Thailand, Summer 2004
This is an account of my trip to Bangkok in July and August, 2005. I wrote it in five "chapters." Click one of the links to jump to an individual chapter or back to the photos page: 1 2 3 4 5 Photos Home
In talking about Thai food, I don't think I was quite as effervescent or effusive in my last email as this subject deserves. I guess it’s obvious from looking at me that I like to eat. Food can be one of the greatest of life pleasures and is definitely one of mine.
Thailand has a tropical climate, which means that they can grow any fruits and vegetables that don’t require cold or dry weather. (Apples, blueberries, etc. are imported from the US and are expensive.) And the growing season is twelve months long! There are a wide variety of tropical fruits and many are ones you will never see in the U.S. There are these little brown balls with a semi-hard shell about an inch in diameter. They look like oak galls but grow on trees in clusters like grapes. You peal away about half the shell then bite out the white grape-like fruit. There is a single one half-inch seed. Another very odd-looking fruit looks like those toy “goosh” balls that were popular about ten years ago (maybe they still are), the ones that are made out of hundreds of rubbery strings. The fruits are red and green and there's another that looks very much like the oak galls (brown and tan speckled spheres about an inch in diameter). Both have flesh inside that is translucent white and tastes similar to green grapes and about the same consistency, sweet and delicious. Another, called dragon fruit, has white flesh speckled with tiny edible black seeds. It is about the size of a mango with green skin that looks a little like dragon scales (I’m sure you’ve seen your share of dragons). I haven’t tried this one yet. Jackfruit, at least the ones I have had, are kind of like crisp pears but not very sweet. They also have Durian, which I will almost certainly not try because it has a smell reminiscent of an outhouse. It is interesting looking though, kind of like a green rugby ball covered with large sharp spikes.
The stores also have several varieties of melons. The watermelons are less than half the size of their US cousins, actually a much more practical size for anything except a big picnic.
I got a bunch of tiny 3-inch bananas (Dole brand!). They taste different than U.S. bananas but are very flavorful. Mangos are plentiful, as are pineapples. You can buy the larger fruits and melons whole or freshly cut up in the markets or at the thousands of fruit carts/stands dotting the city. I stay away from the cut-up fruits from the stands because I worry about cleanliness. Markets are clean and sanitary so that’s ok.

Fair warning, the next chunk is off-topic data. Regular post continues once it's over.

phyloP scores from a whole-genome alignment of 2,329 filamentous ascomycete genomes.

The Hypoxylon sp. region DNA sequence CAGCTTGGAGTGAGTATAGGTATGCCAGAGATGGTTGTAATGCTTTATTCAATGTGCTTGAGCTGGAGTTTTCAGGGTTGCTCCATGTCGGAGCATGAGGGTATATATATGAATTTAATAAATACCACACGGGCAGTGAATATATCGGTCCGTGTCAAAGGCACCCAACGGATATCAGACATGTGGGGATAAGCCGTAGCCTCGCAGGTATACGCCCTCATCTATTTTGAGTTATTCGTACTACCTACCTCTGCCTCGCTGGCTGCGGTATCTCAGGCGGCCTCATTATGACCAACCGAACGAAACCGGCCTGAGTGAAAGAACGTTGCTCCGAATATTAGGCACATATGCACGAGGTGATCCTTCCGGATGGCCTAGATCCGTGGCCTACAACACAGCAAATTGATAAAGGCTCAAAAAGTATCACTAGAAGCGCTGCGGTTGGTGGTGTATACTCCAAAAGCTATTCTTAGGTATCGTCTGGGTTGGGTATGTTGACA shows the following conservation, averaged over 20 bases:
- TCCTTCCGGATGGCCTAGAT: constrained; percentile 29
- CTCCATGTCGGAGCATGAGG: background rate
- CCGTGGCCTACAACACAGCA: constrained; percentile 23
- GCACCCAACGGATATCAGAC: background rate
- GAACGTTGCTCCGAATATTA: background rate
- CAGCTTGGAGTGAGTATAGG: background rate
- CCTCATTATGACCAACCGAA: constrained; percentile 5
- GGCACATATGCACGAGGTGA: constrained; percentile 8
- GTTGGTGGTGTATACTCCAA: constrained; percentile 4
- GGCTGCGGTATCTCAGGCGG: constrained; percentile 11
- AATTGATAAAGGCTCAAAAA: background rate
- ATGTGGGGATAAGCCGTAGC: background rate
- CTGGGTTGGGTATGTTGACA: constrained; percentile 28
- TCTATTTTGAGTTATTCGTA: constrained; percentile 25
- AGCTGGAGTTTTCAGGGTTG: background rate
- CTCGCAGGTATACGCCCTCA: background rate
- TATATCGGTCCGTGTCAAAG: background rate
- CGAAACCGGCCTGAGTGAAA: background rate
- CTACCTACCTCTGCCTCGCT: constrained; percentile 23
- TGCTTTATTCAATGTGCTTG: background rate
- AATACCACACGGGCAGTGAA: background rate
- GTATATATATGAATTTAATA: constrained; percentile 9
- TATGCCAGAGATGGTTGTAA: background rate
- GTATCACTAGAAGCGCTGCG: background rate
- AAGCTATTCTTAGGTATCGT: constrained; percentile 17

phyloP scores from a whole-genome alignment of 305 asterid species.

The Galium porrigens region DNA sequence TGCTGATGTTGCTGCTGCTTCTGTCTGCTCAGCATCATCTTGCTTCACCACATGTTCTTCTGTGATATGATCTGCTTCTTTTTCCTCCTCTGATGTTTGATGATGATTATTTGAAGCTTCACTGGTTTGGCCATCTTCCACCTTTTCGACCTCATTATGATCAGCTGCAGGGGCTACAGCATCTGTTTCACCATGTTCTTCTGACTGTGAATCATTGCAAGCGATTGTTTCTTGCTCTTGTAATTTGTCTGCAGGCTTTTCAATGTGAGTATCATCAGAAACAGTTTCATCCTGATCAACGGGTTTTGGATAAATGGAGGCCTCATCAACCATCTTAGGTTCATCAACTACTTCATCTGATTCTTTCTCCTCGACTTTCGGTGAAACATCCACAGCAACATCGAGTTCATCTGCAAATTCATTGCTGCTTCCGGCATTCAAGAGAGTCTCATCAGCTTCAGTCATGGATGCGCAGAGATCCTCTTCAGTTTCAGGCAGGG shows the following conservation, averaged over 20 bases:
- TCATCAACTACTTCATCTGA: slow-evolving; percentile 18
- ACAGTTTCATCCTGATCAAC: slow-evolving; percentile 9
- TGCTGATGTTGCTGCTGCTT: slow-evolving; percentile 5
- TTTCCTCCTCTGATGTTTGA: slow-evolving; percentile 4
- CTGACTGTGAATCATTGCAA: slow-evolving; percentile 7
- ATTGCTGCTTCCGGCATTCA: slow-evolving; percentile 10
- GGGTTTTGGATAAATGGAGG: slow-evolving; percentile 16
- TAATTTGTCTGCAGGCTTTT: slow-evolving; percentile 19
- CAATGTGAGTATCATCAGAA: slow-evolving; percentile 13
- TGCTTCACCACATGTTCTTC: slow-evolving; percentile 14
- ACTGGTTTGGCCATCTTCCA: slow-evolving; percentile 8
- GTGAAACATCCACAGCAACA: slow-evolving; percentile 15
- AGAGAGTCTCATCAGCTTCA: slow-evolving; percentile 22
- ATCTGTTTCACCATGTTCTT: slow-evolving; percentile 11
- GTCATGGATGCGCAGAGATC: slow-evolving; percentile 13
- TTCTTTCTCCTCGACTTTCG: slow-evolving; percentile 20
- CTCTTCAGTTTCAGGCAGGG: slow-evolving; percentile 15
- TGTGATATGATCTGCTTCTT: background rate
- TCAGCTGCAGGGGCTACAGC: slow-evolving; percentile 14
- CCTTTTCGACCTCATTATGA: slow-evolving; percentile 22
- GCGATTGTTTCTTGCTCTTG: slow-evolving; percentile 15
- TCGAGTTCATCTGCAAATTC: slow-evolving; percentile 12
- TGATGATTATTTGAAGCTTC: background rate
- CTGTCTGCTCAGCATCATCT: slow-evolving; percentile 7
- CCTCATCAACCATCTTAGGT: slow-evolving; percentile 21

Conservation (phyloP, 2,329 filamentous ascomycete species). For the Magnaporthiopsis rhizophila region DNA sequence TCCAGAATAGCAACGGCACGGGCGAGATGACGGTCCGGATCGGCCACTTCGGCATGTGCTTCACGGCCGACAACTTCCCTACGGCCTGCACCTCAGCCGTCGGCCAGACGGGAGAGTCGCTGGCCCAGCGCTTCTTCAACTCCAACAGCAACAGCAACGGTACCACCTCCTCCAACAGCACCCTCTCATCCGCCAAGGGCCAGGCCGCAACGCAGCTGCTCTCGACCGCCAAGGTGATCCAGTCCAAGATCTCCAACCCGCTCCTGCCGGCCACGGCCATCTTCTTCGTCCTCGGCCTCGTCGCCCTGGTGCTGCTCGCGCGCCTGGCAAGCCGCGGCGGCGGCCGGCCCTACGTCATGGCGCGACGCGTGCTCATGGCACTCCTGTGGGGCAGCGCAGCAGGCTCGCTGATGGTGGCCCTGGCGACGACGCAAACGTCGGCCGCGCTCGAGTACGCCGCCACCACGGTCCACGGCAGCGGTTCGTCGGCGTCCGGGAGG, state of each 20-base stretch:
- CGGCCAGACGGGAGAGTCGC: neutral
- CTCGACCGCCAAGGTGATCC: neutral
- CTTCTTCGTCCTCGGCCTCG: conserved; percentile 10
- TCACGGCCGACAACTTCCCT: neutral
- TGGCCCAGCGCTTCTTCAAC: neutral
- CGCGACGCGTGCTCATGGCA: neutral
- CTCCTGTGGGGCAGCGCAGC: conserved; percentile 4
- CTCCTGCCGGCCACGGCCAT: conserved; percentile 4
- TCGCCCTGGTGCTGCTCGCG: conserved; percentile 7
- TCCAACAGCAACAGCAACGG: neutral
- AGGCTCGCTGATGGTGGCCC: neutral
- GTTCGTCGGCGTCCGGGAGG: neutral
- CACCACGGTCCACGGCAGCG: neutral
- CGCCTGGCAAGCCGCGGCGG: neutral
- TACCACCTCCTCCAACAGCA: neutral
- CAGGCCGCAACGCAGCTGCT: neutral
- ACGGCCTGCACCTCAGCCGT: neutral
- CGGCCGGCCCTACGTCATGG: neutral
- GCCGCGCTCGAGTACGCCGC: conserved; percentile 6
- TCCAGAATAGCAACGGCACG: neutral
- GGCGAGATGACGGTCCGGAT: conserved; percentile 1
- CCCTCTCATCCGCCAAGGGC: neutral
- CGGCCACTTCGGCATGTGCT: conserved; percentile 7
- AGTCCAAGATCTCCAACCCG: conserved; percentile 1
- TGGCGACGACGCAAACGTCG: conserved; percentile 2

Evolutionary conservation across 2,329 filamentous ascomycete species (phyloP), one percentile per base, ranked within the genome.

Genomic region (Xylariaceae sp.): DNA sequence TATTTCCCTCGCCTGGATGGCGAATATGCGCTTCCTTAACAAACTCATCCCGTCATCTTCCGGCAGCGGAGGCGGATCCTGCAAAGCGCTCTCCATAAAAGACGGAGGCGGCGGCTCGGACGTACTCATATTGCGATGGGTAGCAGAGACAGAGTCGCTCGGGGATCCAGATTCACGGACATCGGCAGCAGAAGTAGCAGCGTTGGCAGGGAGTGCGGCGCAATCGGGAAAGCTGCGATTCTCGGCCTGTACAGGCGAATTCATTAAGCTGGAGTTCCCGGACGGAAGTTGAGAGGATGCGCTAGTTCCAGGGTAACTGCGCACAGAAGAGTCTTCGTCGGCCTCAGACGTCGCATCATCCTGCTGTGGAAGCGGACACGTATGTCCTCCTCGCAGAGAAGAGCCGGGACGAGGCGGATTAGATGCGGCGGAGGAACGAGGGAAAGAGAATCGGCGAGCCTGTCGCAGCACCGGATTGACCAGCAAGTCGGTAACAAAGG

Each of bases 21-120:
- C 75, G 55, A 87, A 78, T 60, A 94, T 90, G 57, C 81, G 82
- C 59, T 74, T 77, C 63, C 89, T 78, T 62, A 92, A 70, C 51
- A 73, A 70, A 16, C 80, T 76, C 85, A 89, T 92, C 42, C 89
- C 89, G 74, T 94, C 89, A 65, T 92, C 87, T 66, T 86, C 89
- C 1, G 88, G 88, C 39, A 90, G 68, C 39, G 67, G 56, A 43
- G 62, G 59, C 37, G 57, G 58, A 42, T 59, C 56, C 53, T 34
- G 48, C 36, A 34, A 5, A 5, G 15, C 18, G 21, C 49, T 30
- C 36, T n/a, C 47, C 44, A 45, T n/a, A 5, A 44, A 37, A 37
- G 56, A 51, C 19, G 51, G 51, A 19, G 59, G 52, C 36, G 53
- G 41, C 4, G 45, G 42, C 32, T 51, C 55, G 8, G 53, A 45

Despite what I had read about the bird-flu problem with chickens here, there is no shortage of chicken or eggs at all. This is good because some of my favorite Thai foods have one or the other or both. Last night several of us went to dinner and I ordered a plate of noodles with crab. It was great and only $1.25! There was also some Tom Ka Gai soup. This is a hot, sour soup with chicken, lemongrass (it gives a lemony flavor but eating lemongrass is like chewing sticks of bamboo), mushrooms, HOT peppers, and coconut milk. Really good until you bite into a pepper. The peppers are deceptive. Some look like green beans which is what I thought the one I bit into was. Boy, was I wrong!
Food-wise, Bangkok is a cosmopolitan city. You can get Italian, French, Mexican, American, British, Chinese, Korean, Japanese, you name it. I, however, did not travel thousands of miles to eat hamburgers (although I did have one the other night because my hosts wanted to go to an American restaurant).
One night, three of us drove to an Egyptian restaurant in an Arab part of town. The food was great. Some patrons were also brought elaborate, tall Hooka’s to smoke. I was informed that they were smoking a fragrant wood. It didn’t smell bad like tobacco and added to the overall atmosphere (no pun intended).
There is a little restaurant several blocks from where I am staying that is actually a food counter in a “supermarket.” It is open 24 hrs and always seems to be busy. Its name translates to “Cheap and Good” and it is both. The menu is large but the cooks will make anything you ask for. The market (Foodland) has a little bakery that makes some terrific pastries. My favorite are the pineapple tarts.
Ok, now I’m hungry again. I’m going to get something to eat…